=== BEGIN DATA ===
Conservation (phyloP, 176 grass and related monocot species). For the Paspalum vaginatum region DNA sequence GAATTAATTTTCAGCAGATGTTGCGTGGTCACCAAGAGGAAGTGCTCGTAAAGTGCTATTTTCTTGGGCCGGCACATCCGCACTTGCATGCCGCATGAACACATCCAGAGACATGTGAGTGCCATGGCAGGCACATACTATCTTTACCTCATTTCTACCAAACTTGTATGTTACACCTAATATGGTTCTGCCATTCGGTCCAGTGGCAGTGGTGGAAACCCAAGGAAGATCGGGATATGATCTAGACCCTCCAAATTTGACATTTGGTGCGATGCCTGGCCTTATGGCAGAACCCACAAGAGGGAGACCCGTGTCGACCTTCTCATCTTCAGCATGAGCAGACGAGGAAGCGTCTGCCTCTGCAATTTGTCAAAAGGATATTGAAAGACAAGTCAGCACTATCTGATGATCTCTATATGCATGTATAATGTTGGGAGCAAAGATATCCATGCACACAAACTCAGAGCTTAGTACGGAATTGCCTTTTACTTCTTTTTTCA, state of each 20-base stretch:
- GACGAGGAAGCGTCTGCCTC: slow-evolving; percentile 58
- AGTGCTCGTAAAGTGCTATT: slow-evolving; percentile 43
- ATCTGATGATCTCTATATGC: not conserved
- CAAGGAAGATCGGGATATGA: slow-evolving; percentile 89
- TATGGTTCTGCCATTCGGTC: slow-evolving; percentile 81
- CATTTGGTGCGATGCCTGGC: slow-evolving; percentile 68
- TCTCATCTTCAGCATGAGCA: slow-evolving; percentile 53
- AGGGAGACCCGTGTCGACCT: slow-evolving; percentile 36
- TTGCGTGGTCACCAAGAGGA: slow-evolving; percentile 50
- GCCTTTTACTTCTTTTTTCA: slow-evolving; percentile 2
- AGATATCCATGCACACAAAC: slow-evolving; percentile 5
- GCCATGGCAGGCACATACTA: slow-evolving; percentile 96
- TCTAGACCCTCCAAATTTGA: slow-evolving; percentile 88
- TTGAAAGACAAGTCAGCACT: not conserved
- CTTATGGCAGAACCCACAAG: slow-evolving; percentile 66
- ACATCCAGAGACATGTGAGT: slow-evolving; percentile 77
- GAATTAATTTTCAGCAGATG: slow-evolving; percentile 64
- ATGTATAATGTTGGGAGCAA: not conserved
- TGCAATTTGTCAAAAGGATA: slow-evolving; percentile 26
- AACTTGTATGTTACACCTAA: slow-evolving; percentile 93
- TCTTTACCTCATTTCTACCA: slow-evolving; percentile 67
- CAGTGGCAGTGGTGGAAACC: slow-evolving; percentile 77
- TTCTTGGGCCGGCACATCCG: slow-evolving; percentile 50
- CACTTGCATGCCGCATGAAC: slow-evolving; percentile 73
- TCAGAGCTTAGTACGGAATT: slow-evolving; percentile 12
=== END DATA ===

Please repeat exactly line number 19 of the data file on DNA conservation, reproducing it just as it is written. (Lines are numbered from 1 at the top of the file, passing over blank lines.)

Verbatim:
- ATGTATAATGTTGGGAGCAA: not conserved